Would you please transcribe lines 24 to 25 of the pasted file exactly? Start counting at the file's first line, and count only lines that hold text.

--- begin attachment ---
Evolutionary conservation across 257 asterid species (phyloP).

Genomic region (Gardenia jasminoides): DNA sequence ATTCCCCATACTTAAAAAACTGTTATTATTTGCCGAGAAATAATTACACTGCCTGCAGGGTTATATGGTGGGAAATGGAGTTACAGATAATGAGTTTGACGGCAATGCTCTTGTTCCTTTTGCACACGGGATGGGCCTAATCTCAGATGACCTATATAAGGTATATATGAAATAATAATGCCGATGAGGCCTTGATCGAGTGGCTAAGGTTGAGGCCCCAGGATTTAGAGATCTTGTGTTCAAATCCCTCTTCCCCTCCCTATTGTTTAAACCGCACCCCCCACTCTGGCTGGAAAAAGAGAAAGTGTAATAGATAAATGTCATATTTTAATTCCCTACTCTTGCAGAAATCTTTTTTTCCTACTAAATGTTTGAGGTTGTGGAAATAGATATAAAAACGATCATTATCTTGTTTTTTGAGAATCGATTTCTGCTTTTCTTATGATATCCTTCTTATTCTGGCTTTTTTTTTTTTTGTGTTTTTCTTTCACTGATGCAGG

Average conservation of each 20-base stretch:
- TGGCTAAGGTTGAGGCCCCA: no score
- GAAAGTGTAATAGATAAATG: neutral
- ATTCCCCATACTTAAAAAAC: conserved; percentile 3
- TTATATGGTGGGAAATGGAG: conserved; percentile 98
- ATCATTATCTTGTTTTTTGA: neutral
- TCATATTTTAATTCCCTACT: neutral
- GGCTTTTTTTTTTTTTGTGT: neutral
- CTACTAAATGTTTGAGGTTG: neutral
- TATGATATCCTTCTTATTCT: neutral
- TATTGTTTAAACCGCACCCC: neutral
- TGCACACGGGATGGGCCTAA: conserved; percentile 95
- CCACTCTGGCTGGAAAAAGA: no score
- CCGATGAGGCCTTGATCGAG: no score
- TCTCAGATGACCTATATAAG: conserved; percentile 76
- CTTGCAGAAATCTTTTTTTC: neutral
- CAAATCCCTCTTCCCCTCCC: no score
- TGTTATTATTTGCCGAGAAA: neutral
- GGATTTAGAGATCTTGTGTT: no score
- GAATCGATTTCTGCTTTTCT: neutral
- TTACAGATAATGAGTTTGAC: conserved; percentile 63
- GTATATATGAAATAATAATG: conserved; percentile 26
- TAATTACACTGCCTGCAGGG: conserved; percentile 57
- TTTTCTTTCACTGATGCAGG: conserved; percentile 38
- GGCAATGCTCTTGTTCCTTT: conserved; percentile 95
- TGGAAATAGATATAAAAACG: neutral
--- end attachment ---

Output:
- GTATATATGAAATAATAATG: conserved; percentile 26
- TAATTACACTGCCTGCAGGG: conserved; percentile 57